The Lost Continent

By Edgar Rice Burroughs

Page 66

to my duty and responsibility as an officer.

The utter hopelessness that was reflected in his face must have been
the counterpart of what I myself felt, but in that brief instant I
determined to hide my own misgivings that I might bolster up the
courage of the others.

"We are lost!" was written as plainly upon Taylor's face as though his
features were the printed words upon an open book. He was thinking of
the launch, and of the launch alone. Was I? I tried to think that I
was. But a greater grief than the loss of the launch could have
engendered in me, filled my heart--a sullen, gnawing misery which I
tried to deny--which I refused to admit--but which persisted in
obsessing me until my heart rose and filled my throat, and I could not
speak when I would have uttered words of reassurance to my companions.

And then rage came to my relief--rage against the vile traitor who had
deserted three of his fellow countrymen in so frightful a position. I
tried to feel an equal rage against the woman, but somehow I could not,
and kept searching for excuses for her--her youth, her inexperience,
her savagery.

My rising anger swept away my temporary helplessness. I smiled, and
told Taylor not to look so glum.

"We will follow them," I said, "and the chances are that we shall
overtake them. They will not travel as rapidly as Snider probably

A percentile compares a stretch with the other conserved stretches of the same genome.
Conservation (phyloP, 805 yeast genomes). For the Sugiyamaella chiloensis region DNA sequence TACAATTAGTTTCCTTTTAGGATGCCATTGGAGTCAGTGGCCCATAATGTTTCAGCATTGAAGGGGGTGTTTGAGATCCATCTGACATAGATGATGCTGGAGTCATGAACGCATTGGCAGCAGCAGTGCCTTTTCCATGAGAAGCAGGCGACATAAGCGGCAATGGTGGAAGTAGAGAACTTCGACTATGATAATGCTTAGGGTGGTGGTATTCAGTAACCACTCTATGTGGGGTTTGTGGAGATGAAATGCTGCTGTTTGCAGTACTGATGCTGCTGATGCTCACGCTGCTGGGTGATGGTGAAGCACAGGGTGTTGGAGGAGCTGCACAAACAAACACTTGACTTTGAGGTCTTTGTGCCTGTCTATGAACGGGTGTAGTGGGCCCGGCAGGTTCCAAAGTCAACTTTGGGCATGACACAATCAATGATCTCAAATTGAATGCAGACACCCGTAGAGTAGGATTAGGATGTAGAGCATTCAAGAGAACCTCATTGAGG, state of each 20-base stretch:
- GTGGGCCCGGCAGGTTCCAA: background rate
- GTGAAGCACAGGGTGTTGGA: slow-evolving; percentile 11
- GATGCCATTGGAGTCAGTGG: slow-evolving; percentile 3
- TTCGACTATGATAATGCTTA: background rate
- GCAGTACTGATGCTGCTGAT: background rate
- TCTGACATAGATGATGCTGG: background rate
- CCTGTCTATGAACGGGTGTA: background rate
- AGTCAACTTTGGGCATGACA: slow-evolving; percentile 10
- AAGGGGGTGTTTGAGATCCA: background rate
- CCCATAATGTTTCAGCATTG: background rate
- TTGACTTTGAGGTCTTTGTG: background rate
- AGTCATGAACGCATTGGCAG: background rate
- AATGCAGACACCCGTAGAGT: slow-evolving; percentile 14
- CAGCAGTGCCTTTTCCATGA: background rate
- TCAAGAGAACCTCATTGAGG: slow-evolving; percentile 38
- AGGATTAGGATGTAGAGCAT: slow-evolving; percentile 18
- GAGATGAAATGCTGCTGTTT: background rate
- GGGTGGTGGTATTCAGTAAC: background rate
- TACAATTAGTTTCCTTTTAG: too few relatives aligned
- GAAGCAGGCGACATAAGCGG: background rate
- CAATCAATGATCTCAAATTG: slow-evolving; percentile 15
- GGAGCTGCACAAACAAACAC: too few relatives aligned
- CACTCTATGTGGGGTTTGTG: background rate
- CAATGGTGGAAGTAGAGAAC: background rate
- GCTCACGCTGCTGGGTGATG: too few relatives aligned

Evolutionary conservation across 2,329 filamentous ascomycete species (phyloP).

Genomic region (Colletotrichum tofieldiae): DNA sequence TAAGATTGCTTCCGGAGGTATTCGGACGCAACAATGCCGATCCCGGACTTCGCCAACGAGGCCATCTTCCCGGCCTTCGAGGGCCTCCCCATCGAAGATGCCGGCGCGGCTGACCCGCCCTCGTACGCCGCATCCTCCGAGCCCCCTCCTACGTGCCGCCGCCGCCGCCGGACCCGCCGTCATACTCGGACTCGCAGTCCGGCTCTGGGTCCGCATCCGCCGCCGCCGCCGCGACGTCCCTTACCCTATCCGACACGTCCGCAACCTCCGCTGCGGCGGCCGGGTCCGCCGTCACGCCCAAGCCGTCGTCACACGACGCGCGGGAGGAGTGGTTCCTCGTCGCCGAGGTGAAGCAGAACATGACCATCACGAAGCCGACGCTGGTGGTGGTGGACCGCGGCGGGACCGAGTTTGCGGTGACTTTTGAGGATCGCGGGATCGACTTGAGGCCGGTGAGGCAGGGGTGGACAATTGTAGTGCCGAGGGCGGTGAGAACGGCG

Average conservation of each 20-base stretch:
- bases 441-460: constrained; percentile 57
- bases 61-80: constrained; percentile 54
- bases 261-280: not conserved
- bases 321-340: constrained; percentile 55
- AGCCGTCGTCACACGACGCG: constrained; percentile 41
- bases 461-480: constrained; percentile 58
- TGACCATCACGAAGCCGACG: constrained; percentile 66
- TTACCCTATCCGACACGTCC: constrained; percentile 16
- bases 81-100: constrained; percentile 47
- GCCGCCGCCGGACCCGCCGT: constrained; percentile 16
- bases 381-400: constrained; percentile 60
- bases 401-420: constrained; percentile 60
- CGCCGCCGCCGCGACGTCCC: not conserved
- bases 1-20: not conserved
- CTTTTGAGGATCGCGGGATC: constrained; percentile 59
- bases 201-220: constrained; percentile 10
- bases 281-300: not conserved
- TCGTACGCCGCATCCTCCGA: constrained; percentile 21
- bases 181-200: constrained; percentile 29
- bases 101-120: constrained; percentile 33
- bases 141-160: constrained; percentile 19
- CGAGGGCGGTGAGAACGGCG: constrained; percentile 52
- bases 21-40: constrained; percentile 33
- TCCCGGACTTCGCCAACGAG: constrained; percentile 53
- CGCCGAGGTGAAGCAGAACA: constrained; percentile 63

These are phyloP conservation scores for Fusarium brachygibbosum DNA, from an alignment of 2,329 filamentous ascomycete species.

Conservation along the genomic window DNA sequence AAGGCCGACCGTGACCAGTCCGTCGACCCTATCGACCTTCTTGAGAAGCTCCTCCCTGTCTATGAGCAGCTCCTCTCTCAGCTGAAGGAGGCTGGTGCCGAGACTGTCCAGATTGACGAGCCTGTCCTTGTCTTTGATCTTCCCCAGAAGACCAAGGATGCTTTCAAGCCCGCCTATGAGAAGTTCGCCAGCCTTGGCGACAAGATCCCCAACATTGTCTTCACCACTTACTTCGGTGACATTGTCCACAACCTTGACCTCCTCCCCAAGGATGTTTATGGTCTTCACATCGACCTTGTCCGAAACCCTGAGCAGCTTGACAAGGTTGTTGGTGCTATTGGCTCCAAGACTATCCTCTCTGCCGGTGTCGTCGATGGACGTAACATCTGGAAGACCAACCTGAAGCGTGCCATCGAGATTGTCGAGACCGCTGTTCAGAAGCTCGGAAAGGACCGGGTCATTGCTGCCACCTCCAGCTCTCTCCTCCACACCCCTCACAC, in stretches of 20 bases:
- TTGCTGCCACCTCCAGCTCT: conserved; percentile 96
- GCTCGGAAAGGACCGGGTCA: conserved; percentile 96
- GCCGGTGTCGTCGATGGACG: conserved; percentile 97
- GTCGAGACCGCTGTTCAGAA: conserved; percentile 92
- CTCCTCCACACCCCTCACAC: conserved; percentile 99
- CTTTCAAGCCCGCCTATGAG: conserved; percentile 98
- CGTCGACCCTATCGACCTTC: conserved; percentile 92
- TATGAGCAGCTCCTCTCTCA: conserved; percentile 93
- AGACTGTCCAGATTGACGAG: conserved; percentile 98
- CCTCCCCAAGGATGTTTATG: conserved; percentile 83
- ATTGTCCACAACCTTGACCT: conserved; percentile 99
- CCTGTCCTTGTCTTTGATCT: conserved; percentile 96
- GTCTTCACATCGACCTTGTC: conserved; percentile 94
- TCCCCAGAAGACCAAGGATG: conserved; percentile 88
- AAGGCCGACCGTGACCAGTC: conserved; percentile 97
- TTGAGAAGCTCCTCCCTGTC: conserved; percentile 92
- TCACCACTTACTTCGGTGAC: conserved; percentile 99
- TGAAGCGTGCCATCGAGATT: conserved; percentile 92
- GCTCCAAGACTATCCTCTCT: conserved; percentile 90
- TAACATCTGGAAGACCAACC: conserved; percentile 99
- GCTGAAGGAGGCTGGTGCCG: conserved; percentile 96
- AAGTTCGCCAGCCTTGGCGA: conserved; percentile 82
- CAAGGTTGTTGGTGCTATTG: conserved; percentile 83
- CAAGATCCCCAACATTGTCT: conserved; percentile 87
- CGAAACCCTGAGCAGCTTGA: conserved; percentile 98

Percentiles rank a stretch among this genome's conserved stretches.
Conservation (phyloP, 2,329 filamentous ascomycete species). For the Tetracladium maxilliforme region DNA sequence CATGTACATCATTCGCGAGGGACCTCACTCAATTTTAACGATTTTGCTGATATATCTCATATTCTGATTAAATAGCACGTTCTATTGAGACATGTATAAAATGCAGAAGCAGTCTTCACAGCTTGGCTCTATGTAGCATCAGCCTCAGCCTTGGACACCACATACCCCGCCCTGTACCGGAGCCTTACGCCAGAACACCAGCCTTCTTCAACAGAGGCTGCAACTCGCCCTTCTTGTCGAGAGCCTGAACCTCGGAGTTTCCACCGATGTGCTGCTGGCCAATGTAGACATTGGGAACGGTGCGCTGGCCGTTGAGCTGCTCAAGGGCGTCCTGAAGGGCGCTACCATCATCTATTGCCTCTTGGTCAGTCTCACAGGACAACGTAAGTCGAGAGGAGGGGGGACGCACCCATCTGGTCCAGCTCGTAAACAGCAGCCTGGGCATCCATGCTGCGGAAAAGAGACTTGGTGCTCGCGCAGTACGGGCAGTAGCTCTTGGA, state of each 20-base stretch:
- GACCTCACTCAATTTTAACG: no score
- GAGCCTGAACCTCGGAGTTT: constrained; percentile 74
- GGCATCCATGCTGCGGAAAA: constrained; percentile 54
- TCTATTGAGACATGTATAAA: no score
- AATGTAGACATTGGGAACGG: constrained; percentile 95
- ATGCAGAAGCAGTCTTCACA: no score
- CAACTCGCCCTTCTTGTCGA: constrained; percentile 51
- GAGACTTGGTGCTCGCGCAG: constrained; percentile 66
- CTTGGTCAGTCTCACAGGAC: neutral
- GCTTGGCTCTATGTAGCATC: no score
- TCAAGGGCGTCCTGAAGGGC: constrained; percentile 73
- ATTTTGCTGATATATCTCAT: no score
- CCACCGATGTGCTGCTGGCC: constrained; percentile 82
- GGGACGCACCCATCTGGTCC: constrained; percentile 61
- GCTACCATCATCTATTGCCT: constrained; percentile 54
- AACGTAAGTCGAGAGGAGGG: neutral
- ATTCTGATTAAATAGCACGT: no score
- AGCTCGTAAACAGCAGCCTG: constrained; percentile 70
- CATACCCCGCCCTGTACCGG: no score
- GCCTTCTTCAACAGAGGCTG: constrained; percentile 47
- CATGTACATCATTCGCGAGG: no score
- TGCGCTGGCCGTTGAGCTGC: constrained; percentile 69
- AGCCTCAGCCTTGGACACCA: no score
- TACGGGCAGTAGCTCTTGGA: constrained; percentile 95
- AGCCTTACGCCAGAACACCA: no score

hopes. He will be forced to halt for fuel and for food, and the launch
must follow the windings of the river; we can take short cuts while
they are traversing the detour. I have my map--thank God! I always
carry it upon my person--and with that and the compass we will have an
advantage over them."

My words seemed to cheer them both, and they were for starting off at
once in pursuit. There was no reason why we should delay, and we set
forth down the river. As we tramped along, we discussed a question
that was uppermost in the mind of each--what we should do with Snider
when we had captured him, for with the action of pursuit had come the
optimistic conviction that we should succeed. As a matter of fact, we
had to succeed. The very thought of remaining in this utter wilderness
for the rest of our lives was impossible.

We arrived at nothing very definite in the matter of Snider's
punishment, since Taylor was for shooting him, Delcarte insisting that
he should be hanged,

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